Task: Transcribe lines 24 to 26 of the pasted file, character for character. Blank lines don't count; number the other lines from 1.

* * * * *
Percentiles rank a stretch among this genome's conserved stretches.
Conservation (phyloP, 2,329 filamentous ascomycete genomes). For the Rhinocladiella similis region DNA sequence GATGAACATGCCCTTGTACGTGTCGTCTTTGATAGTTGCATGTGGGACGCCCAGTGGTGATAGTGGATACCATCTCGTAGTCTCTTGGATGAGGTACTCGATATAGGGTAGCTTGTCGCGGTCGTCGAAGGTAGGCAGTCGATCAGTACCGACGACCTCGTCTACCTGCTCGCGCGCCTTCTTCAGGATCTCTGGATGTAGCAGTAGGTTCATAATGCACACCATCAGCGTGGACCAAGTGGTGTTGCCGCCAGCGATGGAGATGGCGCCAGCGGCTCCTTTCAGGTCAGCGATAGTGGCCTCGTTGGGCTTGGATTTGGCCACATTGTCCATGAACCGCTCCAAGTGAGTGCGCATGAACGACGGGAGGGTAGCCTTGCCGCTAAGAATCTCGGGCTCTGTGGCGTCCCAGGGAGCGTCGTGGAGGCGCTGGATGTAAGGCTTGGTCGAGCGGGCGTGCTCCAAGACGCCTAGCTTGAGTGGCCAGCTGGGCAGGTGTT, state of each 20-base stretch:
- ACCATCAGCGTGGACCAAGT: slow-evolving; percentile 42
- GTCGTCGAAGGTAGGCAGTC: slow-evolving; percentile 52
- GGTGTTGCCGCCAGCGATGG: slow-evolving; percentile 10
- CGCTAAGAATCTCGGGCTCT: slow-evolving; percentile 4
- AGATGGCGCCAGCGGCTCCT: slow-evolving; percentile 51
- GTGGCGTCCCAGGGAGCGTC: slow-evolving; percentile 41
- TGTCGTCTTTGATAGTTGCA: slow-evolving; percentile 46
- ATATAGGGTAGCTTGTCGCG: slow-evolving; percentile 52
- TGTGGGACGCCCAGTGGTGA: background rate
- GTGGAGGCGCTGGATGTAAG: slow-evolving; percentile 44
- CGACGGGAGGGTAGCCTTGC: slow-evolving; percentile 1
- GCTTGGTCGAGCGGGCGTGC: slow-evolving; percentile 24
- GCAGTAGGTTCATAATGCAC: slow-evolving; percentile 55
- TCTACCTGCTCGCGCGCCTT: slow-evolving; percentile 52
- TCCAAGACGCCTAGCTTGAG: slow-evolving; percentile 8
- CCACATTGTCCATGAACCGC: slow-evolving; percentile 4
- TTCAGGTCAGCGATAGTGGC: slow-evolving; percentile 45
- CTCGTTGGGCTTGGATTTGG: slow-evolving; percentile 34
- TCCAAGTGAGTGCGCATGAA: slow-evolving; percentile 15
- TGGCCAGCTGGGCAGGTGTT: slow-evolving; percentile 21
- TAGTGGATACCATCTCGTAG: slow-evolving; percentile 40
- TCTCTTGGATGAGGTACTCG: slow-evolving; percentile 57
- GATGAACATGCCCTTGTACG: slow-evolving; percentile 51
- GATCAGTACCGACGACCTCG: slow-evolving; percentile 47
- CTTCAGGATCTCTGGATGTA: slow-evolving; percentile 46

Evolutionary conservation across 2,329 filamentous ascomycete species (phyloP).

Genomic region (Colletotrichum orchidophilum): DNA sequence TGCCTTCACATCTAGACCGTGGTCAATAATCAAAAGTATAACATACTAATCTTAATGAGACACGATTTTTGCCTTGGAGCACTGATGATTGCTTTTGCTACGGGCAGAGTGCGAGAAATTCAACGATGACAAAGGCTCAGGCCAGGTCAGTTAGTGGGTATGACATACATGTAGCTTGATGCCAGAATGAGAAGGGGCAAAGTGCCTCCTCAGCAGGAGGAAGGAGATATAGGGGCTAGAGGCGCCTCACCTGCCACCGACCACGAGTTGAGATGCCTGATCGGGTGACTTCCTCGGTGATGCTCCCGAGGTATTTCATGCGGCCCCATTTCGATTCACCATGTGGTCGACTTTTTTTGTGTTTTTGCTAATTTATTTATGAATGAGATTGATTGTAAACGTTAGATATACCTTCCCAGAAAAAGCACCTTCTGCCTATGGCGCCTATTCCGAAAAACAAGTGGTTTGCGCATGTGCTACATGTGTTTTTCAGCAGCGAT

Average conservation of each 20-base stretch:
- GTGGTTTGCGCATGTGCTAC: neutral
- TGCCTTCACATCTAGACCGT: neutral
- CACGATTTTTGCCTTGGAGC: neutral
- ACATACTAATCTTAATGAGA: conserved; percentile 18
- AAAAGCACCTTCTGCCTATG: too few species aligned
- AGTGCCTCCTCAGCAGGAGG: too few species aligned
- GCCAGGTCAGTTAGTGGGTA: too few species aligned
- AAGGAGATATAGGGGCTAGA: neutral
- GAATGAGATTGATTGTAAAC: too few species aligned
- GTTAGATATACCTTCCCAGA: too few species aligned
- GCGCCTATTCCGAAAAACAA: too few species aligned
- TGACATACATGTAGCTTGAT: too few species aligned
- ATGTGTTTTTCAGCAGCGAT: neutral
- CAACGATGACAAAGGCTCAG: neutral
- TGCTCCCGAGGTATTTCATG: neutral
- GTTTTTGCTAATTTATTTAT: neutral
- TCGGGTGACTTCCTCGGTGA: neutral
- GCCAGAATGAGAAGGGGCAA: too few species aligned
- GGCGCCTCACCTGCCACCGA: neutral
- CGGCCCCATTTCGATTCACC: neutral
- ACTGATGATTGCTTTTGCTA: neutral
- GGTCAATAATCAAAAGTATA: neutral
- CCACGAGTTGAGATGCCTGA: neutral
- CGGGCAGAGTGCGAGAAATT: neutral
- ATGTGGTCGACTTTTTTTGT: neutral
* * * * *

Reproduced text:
- TCTCTTGGATGAGGTACTCG: slow-evolving; percentile 57
- GATGAACATGCCCTTGTACG: slow-evolving; percentile 51
- GATCAGTACCGACGACCTCG: slow-evolving; percentile 47